jcarbon2

PreWo and Fat?? Anybody see the study?

17 posts in this topic

Its been a while since I have been in here but I wanted to get some feedback on Fat and PreWo. I have been going the one hard boiled egg and some cashews (18g) but it has always made me feel a bit strange. So I started to do some research and found a web article on fat and pre-workout. 

 

For years the golden standard for many bodybuilders has been a 2 to 1 ratio of carbs to protein for their pre and post workout meals. Now they are finding out that Carbs PreWO might cause too much of an insulin spike and not having carbs Pre-Wo is better for cutting fat. 

 

So I started wondering why we keep eating fat before working out. I found this article.

 

http://www.flexonline.com/nutrition/eating-right/diet-tips/how-much-fat-should-you-consume-pre-workout

 

So anything above 10g (study) will inhibit growth hormone, slow down the digestion of protein (which you want to rapidly reach your muscles) and it can blunt blood flow to muscles. 

 

So, based on these studies, its best not to consume any fat pre-wo or less than 10grams.

 

Any feedback by the experts on why I should have those cashews (they put me over the 10g limit)  If I have two boiled eggs I get 11g of fat. So thats a not so great idea. 

 

John

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Unless you are a scientist familiar with the area of study, you are likely to be misled by reading random studies. If you actually read all the studies in an area, you will find that most of them sound well designed and convincing, but they contradict each other. 

 

Personal note: I finished all the research and statistics courses required for a PhD in Family Relations and have published a variety of research articles in professional journals. However, I know I am incompetent to adequately evaluate food studies. After poking and prodding the Hartwigs 6 years ago, I decided to let them be my guide to food. Dallas Hartwig happens to be an uber-Geek who reads scientific studies like most people read People magazine. But the Hartwigs don't rely only on themselves. They run their explanations and recommendations by serious scientists like Harvard professors. I know because when I was editing their first book, they completely rewrote some material because one of their consultants told them they had over-simplified some stuff in his scientific review.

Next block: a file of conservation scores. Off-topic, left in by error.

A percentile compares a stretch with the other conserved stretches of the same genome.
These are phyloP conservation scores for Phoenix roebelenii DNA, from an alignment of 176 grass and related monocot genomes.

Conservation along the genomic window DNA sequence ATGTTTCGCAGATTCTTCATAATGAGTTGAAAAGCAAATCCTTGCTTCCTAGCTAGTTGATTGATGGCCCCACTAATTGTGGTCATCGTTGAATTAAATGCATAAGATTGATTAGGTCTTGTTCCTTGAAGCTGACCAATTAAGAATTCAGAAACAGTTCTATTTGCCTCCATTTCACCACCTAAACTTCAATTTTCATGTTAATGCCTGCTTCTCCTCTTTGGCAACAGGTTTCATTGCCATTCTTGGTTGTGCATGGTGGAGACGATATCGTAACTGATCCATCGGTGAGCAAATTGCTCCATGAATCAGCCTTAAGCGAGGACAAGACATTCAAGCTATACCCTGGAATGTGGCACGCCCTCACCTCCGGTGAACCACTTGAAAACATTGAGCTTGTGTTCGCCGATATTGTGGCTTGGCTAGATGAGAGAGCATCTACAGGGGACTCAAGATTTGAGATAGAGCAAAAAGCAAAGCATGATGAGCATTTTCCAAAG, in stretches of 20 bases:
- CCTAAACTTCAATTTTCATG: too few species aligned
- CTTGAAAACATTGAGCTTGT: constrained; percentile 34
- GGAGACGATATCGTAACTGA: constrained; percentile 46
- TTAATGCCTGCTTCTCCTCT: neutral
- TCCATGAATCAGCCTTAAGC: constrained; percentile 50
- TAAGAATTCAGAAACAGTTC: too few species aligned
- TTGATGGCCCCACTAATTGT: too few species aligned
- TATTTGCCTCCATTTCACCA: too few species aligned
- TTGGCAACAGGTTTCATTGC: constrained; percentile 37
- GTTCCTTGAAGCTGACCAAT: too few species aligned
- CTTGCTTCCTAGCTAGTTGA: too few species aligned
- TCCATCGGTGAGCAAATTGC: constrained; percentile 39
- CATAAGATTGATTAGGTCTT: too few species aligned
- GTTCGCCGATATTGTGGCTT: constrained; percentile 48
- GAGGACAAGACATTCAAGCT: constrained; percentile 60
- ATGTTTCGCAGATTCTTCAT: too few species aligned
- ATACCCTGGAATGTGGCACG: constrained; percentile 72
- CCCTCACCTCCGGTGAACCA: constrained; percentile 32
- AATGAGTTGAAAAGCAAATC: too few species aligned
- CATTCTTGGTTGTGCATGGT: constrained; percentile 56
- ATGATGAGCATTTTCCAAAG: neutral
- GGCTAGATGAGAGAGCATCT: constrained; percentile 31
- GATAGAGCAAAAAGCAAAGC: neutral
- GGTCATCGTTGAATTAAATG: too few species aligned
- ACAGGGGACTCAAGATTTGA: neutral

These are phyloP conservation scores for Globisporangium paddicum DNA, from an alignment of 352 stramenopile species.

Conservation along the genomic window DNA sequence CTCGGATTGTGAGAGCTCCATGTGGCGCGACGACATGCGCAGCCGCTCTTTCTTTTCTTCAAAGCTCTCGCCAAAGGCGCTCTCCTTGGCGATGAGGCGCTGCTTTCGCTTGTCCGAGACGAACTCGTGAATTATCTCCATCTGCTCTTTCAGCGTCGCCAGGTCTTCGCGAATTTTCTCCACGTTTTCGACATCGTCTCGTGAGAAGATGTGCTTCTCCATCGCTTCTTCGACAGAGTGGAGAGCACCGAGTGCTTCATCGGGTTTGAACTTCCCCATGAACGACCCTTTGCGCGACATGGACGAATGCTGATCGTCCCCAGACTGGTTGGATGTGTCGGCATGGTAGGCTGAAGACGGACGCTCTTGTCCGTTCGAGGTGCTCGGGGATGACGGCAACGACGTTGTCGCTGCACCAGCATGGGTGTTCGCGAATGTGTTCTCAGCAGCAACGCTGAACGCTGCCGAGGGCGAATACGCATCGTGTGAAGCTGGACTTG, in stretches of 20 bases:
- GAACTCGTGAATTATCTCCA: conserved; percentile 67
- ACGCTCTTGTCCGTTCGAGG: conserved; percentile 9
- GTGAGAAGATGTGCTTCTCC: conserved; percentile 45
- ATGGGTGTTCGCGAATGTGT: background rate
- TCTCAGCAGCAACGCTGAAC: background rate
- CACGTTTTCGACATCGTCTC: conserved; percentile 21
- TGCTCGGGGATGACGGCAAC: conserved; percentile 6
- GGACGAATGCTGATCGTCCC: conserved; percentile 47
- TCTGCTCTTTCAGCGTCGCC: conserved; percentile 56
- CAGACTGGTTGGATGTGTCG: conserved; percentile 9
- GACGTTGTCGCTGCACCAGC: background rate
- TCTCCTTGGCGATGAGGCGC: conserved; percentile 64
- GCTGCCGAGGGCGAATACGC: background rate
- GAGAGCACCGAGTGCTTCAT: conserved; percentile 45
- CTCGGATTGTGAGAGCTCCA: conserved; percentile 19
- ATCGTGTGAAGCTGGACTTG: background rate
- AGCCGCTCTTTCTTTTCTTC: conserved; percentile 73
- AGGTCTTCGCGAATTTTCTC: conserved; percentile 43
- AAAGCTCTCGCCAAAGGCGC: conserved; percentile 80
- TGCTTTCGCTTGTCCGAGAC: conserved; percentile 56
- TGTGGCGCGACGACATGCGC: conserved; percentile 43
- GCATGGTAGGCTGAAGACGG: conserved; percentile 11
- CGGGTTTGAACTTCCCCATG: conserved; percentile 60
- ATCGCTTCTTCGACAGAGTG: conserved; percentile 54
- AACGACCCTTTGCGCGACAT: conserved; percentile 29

The Hartwigs recommend protein and fat pre-workout. I don't remember if It Starts With Food explains why, but you might want to look if you are interested. 

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Now they are finding out that Carbs PreWO might cause too much of an insulin spike and not having carbs Pre-Wo is better for cutting fat. 

 

So I started wondering why we keep eating fat before working out. 

 

These two statements contradict each other. Why would studies telling you not to eat carbs pre-workout make you wonder why we eat fat pre-workout? One reason is that it is a source of nourishment that is not carbs. Does that make sense?

 

Ultimately it is possible to find recommendations for every possible combination of macronutrients as "pre-workout" fuel. it is even possible that all of them are right, assuming you have the right context for the recommendation.

 

Around here, we go with the whole30 recommendations. If you try them, but don't feel they are working for you, you are welcome to try something else. 

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On the subject of pre-work out...any idea's besides a HB egg, what about a TB of hemp hearts? I work out right away in the AM then PWO meal tends to be @ 9 or 10, I understand my next meal "breakfast" should be 60-90 minutes after the Post WO meal?